Housekeeping: What Happened To That Mustang Post?

Jack Baruth
by Jack Baruth

Die-hard TTAC readers who stick with us for the weekends might notice something strange about the site today: we’re missing a post. On Sunday morning, we republished a story that originally appeared on We did this after coming to an agreement with the administrator of that site to “re-pop” news and features that might be of interest to the Best&Brightest, in exchange for links back to the original site.

Yesterday afternoon, the fellow who had originally given us permission to publish the article changed his mind and demanded that we take it down immediately, stating that “[the article] was a direct copy with no link-back initially. When one was added it was a pitiful effort; a single hyperlink that looks identical to several other hyperlinks that lead back to your site.” We’ve honored his request to take the article down and to never, ever, ever link to the “SVT Performance” fansite again.

However, one important piece of the article — an email written by Jamal Hameedi regarding the merits of Nurburgring lap-time marketing — was delivered to us under separate cover by another source, so we’re republishing that after the jump.

Quoth the man,

Ring times! Oh man don’t even get me started on this topic. Our (my) view is that there is no such thing as an official manufacturer Ring time. The times being posted by many manufacturers are in my humble opinion akin to qualifying times being set at a race with no pre/post inspection (ie it would never happen). In the racing world – inspection/verification is a key part of the sport. In order for us to set an “official” time corner weights would have to be taken, calibration checksums need to be verified, engine power verified via chassis rolls, a hoist inspection, and probably a fuel sample taken by an independent 3rd party like a governing/sanctioning body. I would love to see this since everyone seems to be infatuated with Ring times. Having said that, I think it’s really important that performance cars be judged against one another on the track – but the comparisons really need to be on the same day by a professional driver (just track condition from day to day puts another huge variable in comparisons). We have seen lap time spreads of over 3 sec with same car same driver different day at VIR. Now extrapolate that to a track with a 7 min lap time. Motor Trend collects cars on the same day and puts a professional driver behind the wheel – not journalists whose driving ability puts yet another huge variable in lap times – and compares vehicles same driver same day. I think they do it correctly. So does Auto Motor und Sport in Germany.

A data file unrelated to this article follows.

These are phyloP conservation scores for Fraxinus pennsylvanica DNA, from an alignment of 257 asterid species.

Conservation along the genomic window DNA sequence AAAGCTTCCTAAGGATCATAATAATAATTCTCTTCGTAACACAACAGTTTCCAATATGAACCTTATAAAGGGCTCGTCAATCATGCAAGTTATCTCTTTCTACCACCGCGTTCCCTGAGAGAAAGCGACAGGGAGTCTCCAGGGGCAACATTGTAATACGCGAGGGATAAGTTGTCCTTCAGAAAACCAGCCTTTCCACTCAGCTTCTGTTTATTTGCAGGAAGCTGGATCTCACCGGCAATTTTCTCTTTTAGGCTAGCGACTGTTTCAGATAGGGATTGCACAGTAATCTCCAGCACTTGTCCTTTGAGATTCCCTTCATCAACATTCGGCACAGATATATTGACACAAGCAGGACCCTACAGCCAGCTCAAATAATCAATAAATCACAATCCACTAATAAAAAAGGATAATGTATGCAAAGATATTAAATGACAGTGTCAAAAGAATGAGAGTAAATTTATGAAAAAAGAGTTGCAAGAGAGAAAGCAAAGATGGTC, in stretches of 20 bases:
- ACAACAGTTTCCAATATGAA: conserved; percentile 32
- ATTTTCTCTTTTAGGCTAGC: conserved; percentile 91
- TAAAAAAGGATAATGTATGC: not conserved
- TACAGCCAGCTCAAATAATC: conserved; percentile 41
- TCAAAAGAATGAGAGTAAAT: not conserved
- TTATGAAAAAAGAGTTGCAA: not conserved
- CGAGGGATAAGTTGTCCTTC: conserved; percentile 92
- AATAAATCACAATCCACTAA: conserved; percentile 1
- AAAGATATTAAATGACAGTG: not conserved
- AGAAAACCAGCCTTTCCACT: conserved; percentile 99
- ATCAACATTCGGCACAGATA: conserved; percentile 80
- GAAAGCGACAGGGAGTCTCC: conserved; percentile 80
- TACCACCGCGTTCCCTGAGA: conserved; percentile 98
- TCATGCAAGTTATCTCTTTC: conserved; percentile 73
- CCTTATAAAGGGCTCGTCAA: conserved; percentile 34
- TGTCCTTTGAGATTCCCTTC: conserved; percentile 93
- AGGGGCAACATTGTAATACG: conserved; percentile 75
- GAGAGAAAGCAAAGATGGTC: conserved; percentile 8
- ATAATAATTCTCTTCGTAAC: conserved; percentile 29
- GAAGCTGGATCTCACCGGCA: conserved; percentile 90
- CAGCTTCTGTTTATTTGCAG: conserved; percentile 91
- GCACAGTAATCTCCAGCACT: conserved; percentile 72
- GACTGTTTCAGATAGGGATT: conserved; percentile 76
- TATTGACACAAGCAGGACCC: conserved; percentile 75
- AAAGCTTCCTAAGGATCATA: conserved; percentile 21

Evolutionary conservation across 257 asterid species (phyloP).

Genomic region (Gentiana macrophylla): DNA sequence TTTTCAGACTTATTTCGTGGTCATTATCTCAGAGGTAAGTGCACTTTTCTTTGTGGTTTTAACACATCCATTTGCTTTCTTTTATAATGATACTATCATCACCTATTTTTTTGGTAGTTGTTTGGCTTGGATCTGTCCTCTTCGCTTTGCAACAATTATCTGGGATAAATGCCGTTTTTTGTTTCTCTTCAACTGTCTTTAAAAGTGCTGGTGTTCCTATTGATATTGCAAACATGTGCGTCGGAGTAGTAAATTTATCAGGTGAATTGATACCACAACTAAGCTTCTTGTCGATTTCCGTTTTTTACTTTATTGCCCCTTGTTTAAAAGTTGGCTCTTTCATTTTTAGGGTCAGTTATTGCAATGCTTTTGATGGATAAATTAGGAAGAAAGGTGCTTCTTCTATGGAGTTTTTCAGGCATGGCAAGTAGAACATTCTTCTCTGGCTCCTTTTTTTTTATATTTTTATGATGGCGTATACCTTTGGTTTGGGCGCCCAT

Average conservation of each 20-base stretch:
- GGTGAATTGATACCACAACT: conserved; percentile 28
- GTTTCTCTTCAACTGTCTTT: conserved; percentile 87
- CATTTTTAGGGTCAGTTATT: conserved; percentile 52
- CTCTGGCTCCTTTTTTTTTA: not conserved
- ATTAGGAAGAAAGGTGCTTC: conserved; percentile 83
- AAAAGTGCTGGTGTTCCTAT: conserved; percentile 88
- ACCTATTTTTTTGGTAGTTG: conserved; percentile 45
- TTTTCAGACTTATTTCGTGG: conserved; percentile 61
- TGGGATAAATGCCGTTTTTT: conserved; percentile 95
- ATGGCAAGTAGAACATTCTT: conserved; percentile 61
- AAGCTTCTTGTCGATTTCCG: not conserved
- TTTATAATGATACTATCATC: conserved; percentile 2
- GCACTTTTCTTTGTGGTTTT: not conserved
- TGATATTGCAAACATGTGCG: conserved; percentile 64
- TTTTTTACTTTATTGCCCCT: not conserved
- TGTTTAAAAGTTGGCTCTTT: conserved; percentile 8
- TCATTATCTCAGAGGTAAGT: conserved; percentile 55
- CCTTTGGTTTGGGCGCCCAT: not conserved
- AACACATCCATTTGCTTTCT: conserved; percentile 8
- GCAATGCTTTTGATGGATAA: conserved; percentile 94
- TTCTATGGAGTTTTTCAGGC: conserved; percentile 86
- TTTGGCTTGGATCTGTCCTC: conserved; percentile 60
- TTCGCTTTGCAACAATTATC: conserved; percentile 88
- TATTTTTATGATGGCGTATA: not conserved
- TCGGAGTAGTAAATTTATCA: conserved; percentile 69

The reason we test at the Ring is because it is a fantastic venue for doing vehicle dynamics work. You get so much different content in terms of turns, elevation, etc that you would need to visit 5 different tracks to duplicate it. It’s also a chance for our North American vehicle dynamics guys to cross pollinate with our Team RS guys since we are all one group now. Team RS gets a chance to offer feedback on the RWD cars and the SVT guys offer perspective on the FWD cars. That’s really powerful and worth spending the money to send cars and engineers over there. Renting the Ring exclusively ($$$$$!) to make a video – not so much. I’d rather put that money into the car.